Prior art devices have used remanent voltage to determine whether an inductance machine is turning or stopped. Examples of such systems are the Tesch Model M420 Motor Standstill Monitor and the Crouzet Model KSW2-RS Safety Relay. Reference is made to the disclosed documents describing such systems. The safety relay described above uses remanent voltage to prevent physical access to a motor until the motor is stopped i.e. protective guards cannot be opened until the remanent voltage measurement indicates that the motor is stopped. Another known use of remanent voltage is using remanent voltage to power voltage regulators connected to a generator. Submitted documentation on EMRI Automatic Voltage Regulators describes such voltage regulators. However, the devices described above have not used a remanent voltage indication of rotation rate to determine the optimal time to connect a generator to a power grid.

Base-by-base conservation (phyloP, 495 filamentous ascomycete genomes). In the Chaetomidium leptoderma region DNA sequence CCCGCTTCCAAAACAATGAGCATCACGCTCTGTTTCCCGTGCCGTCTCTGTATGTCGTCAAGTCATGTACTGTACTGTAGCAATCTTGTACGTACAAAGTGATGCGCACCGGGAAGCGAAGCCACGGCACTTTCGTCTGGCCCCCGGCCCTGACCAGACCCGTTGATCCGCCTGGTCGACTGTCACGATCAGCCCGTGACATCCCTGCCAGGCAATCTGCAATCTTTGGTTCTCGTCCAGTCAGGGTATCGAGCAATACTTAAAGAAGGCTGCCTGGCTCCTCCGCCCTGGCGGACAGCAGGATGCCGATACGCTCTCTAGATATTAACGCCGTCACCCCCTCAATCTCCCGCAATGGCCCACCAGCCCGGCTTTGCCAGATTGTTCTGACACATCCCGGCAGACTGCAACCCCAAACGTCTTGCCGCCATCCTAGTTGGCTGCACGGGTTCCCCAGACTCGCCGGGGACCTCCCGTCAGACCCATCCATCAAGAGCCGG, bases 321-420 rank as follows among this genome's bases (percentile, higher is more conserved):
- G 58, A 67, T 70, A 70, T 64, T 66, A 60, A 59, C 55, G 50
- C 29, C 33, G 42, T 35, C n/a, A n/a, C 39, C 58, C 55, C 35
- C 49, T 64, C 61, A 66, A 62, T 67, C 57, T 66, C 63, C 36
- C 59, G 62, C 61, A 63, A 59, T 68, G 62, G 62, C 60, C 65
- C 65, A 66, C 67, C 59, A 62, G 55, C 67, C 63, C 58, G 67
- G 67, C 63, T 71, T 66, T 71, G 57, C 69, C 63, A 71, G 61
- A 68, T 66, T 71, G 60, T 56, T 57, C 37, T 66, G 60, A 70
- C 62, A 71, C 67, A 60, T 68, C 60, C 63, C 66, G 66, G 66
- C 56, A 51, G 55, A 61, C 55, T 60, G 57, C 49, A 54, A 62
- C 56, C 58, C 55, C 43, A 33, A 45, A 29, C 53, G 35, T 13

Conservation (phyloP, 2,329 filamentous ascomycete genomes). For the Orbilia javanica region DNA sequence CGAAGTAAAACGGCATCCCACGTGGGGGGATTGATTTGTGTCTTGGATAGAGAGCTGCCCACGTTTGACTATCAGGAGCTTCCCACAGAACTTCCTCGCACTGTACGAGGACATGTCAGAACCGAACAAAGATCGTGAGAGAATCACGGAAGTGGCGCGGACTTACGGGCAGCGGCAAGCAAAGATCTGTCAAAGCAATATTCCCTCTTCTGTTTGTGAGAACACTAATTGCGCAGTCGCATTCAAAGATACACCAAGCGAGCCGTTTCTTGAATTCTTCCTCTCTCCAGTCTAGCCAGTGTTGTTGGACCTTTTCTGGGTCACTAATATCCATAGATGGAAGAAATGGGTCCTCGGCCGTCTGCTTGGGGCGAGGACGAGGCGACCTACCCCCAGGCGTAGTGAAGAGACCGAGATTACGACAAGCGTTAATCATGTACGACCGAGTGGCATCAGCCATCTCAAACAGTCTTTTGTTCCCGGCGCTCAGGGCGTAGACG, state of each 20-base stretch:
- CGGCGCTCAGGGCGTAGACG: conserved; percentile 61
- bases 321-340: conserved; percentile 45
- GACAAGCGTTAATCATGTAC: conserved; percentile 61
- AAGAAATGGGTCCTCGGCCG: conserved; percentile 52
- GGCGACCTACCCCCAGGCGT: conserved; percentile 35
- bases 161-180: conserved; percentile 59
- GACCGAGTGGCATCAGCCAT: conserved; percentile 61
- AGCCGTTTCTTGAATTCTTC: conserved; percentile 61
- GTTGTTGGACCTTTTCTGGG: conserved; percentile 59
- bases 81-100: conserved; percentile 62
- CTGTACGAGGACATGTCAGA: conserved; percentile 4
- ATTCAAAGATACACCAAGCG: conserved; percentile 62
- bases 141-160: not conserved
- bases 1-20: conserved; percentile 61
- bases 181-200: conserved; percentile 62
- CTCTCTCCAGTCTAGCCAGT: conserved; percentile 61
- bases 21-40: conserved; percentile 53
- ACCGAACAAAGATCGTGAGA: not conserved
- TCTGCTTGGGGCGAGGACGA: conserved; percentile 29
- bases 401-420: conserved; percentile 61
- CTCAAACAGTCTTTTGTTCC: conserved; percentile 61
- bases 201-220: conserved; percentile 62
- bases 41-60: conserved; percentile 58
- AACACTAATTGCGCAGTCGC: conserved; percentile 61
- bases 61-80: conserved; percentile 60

Measuring remanent voltage allows the speed of the generator to be sensed without a separate tachometer sensor and circuitry, even when it is disconnected from the electric grid, so the proper time for connecting the generator can be determined and controlled. Measuring remanent voltage also provides limited, but continuous information on the condition of the induction generator even when the generator is not connected to the power grid. Further, for underwater applications, measuring remanent voltage allows the turbine or turbines to be controlled without direct measurement of the water speed which is expensive, error-prone and costly to maintain and monitor.